regression to the mean

It’s not a shock — or at least it shouldn’t be. Rather, it’s a regression to the mean, albeit a notional and imagined mean: a grasping for a glory which was largely lost long before anyone who just voted to retrieve it was born, like a fading actor dressing up in the moth-eaten costumes of the roles that made them famous, mouthing half-remembered lines in front of a warped and dusty mirror. This new England will be remarkably like the one I grew up in during the 80s: mean, greedy, racist and cruel. This is the country that invented capitalism, remember: the country that invented the poorhouse and the limited-stock company. England, going back to doing what it does best — namely eating its young.

Ironically, in doubling down on the decision to exit Europe, England reveals itself to be much more European that it would like to admit: prone to the same parochial populisms, suckers for the same sorts of priapic strongmen. That imagined glory is now forever out of reach. In seeking to restore its preeminence, the English have ensured their irrelevance.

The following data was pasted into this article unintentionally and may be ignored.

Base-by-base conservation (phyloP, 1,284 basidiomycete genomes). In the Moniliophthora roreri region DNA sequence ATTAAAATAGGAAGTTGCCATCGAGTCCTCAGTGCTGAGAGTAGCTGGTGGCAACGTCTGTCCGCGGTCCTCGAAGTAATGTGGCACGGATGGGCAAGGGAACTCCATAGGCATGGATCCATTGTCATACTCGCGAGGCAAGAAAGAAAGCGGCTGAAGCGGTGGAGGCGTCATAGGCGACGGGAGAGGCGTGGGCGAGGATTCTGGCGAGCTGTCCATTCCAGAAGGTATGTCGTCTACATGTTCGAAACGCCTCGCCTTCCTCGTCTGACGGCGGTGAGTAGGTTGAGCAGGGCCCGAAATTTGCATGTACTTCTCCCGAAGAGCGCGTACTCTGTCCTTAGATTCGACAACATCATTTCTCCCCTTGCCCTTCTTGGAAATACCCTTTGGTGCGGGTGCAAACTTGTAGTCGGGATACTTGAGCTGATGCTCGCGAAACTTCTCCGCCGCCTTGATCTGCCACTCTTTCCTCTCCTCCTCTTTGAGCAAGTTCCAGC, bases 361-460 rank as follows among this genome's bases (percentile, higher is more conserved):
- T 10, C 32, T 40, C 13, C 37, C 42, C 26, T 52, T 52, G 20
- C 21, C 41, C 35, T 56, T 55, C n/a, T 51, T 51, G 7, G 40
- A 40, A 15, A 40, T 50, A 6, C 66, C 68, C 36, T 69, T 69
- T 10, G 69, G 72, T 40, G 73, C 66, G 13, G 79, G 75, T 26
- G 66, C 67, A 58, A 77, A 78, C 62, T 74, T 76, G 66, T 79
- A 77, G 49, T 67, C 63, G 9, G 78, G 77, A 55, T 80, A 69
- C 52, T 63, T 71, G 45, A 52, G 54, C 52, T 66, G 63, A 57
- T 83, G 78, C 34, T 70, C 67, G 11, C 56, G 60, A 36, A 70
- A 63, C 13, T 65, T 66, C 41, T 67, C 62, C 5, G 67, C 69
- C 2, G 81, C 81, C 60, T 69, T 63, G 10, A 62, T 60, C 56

I want to be angry. I guess I am angry, but less so at the electorate than the elected, the latter of whom have played a game as old as the written word, if not far older still. The naked deceit, and the concomitant thirst for the lies supplied, has been terrifying and humbling to behold. Mostly I’m sad: sad for the waste and misery that will come, visited upon those least able to protect themselves from it.

This is not a reassuring result for those of us trying to find ways that we might avoid the worst possibilities of climate change. For all our selfcongratulatory modernity and technological baubles, we’re still feudal apes, grooming our silverbacks in hope of favours, shitting where we eat.

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